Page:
__________________
Quis custodiet ipsos custodes (who will watch the watchmen?)
lapeer20m is offline   Reply With Quote
Old 01-09-2006, 02:53 PM   #38
Bus Nut
 
Eric von Kleist's Avatar
 
Join Date: Feb 2004
Location: Grundy, Virginia
Posts: 632
Year: 1985
Coachwork: ThomasBuilt
Chassis: International Harvester S-1700
Engine: 9L IHC V-8 Diesel 180HP
Rated Cap: 60
Thanks! I'm at a tiny bit of a slowing point, since school just started, but I hope to make "incremental progress"... I have yet to hook up the lines and mount the fuel selector and wire the gauges and wire the 120VAC heater element in the tank. But at least I got all the noisy stuff done before I moved on Friday (the parts that required loud swearing and throwing of power tools). I'm living at the state park where I work now. It's nice to hear owls at night...instead of crackheads!
Eric von Kleist is offline   Reply With Quote
Old 01-10-2006, 02:31 PM   #39
Skoolie
 
Join Date: Mar 2005
Location: Plymouth MA
Posts: 186
I recommend you install insulation on the fuel return lines anyway, this will dump pre-warmed fuel back into the tank at somewhat higher temps.
And if you can, insulate the tank where possible.

The advantage to this is to use a little more of that "free" heat to prewarm the tank.

Y'see, the oil temp will rise 'x' amount of degrees during it's run to the injectors. If it's a 80 degree temp rise, then if the tank's ambient veg temp is 50 degrees you can expect a 130 degree fuel temp at the injectors. The hotter, the thinner.
BUT if it's only 25 out, the veg temp will only rise to 105 degrees, probably still too cold to use. Am I right here?

Anyway, something to consider....I'm curious as to WVO conversion, as I plan on doing something like it someday, and will lurk until I have drained everyone here of all knowledge.
__________________
The tool storage is nice, but where do I put the bed?
Ryan Grimm is offline   Reply With Quote
Old 01-11-2006, 08:32 AM   #40
Bus Nut
 
Eric von Kleist's Avatar
 
Join Date: Feb 2004
Location: Grundy, Virginia
Posts: 632
Year: 1985
Coachwork: ThomasBuilt
Chassis: International Harvester S-1700
Engine: 9L IHC V-8 Diesel 180HP
Rated Cap: 60
I have been thinking about going back and insulating the return lines. When I installed the lines, I insulated them with polyethelyene pipe insulation, the kind that is pre-slit almost all the way through. I slid the insulation over the lines without slitting it, so that I wouldn't have to go back and tape it up to seal it. I wish I had done that with the return lines. I can go back and insulate them, but I either have to unfasten them and slide the insulation over the lines (probable course of action) or slit the foam and seal it shut after I insulate the lines (I really don't like that idea).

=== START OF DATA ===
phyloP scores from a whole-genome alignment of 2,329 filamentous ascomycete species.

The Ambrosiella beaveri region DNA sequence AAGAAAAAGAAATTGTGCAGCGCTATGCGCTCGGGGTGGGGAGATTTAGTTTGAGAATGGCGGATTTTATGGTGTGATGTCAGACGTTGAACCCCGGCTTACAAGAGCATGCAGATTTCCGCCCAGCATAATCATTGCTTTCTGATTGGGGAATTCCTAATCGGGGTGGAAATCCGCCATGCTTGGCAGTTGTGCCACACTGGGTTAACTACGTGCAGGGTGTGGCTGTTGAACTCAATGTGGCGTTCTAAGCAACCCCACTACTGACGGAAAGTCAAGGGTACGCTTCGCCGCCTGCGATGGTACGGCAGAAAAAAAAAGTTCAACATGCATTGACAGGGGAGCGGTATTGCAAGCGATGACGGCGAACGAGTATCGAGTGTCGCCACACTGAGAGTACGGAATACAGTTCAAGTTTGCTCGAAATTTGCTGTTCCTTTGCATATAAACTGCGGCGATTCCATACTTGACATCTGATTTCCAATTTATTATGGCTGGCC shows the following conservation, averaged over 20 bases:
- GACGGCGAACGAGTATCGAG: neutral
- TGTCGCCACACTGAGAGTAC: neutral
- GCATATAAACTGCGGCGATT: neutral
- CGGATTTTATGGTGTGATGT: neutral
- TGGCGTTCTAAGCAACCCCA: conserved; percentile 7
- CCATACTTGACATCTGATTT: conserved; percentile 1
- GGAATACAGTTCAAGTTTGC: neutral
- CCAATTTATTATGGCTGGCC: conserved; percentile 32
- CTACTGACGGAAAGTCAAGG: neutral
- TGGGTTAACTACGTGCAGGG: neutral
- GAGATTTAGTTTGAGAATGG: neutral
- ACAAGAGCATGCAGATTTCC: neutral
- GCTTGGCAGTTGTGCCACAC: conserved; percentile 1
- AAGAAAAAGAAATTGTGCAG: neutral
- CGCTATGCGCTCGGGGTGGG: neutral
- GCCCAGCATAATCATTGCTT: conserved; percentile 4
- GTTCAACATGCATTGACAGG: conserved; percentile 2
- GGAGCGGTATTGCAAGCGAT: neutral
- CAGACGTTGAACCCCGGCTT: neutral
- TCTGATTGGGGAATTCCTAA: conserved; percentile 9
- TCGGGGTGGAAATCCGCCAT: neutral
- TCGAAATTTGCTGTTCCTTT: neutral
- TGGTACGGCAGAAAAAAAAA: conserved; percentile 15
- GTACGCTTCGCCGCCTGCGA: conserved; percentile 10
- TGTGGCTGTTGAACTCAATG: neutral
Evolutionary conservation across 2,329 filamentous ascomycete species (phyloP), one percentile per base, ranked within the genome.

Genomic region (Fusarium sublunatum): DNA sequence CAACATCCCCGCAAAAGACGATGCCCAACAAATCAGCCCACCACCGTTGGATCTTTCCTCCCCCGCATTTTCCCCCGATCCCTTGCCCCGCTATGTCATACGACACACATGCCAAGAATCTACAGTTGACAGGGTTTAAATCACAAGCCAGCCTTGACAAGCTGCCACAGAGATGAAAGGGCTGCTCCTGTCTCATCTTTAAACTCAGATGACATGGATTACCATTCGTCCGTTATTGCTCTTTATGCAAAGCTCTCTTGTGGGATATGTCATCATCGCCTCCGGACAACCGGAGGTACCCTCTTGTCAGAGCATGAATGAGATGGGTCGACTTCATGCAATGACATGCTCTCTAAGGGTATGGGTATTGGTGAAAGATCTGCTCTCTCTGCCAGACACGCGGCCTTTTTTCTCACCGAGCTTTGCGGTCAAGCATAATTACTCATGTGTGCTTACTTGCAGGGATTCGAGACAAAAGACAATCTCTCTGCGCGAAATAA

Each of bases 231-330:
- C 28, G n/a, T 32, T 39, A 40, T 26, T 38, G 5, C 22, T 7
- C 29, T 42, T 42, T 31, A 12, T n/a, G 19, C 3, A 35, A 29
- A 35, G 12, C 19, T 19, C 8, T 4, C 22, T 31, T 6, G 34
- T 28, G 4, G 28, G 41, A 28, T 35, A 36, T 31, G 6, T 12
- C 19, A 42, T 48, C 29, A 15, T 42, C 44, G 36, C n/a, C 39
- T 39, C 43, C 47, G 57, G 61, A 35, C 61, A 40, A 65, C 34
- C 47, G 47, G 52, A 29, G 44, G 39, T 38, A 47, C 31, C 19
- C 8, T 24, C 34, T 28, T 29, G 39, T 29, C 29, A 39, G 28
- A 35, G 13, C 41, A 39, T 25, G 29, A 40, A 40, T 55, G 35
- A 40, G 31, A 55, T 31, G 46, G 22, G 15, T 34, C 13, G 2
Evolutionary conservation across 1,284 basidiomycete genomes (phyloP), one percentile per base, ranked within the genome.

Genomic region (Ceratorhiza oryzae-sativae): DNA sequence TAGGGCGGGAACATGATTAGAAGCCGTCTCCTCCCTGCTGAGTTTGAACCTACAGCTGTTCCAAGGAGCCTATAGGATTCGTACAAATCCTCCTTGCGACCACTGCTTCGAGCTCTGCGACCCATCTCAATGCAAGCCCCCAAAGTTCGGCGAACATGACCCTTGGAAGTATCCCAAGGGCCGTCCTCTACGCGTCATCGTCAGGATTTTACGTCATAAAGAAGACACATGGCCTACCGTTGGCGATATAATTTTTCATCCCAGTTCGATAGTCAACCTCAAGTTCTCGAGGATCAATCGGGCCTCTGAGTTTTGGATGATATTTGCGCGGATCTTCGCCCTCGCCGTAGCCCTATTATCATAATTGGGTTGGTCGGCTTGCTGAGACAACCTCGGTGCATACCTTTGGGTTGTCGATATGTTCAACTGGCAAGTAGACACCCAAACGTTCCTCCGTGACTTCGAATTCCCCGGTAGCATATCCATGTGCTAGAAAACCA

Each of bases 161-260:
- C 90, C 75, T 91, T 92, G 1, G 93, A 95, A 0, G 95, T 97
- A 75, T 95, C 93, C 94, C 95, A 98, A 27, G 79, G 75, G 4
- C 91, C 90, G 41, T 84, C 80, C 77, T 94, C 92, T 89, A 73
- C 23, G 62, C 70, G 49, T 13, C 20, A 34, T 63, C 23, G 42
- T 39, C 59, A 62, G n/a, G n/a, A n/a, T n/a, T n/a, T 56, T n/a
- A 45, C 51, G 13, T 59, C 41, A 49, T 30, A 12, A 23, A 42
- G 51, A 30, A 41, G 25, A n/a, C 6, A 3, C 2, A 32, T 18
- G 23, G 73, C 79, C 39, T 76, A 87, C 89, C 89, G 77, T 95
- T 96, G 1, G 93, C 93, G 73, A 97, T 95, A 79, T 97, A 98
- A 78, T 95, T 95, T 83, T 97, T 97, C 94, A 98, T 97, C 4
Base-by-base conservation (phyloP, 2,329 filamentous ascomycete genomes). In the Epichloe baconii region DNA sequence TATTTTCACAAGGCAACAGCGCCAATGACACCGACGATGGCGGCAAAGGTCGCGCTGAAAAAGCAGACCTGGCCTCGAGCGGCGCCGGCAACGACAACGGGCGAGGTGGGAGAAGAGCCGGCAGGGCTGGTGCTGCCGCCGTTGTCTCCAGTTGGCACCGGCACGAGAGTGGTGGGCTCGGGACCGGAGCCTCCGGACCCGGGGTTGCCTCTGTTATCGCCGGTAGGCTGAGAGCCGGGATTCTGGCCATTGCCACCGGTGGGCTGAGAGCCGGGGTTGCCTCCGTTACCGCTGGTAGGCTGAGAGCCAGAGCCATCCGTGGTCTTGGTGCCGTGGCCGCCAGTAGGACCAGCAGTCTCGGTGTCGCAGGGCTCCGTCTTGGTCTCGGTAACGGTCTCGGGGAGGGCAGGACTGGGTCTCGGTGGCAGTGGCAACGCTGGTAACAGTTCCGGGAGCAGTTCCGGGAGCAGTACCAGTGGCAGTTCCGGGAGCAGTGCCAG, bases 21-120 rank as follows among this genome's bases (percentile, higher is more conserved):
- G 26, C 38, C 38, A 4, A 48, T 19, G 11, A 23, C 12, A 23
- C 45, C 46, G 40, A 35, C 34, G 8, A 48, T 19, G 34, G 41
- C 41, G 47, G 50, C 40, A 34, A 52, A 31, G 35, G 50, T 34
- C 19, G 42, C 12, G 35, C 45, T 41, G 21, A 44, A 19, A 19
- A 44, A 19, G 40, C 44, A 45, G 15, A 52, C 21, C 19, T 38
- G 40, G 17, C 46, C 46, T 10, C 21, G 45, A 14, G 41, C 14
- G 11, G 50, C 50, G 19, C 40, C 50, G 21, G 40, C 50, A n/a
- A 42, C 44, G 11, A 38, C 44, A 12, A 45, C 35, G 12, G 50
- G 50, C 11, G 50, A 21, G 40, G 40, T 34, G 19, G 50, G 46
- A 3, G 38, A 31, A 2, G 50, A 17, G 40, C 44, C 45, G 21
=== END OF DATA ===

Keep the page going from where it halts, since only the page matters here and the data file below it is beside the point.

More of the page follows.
I am planning on insulating the tank, although it will cover up that pretty red paint. There is a self-adhesive insulation material that is used in the HVAC industry that I would like to use, but I don't have a source for it yet. It is a foam-rubber material that has a metal foil on one side and adhesive on the rubber face. I think it has about an R2 factor in 1/4" thickness, which is better than nothing. I can find it as pipe insulation sold in 2" wide strips at the hardware store, but I know it comes in sheets, as well, and that's what I want.
Eric von Kleist is offline   Reply With Quote
Reply

Thread Tools
Display Modes

Posting Rules
You may not post new threads
You may not post replies
You may not post attachments
You may not edit your posts

BB code is On
Smilies are On
[IMG] code is On
HTML code is Off
Trackbacks are Off
Pingbacks are Off
Refbacks are Off


Similar Threads
Thread Thread Starter Forum Replies Last Post
Newbie here with a request rcarr72 Skoolie Conversion Projects 1 11-08-2013 01:55 PM
Iowa Registration process iowacamper Titles, Insurance, Registration and Money Matters 1 07-02-2013 05:03 AM
picture request somewhereinusa Conversion General Discussions 6 04-17-2013 02:42 PM
Lost title process? Griff Everything Else | General Skoolie Discussions 2 06-17-2005 03:29 PM
Page 6 added.... Vern1 Skoolie Conversion Projects 5 04-22-2004 09:38 AM

» Virginia Campgrounds

Reviews provided by

Powered by vBadvanced CMPS v3.2.3

All times are GMT -5. The time now is 01:48 AM.


Powered by vBulletin® Version 3.8.8 Beta 4
Copyright ©2000 - 2017, vBulletin Solutions, Inc.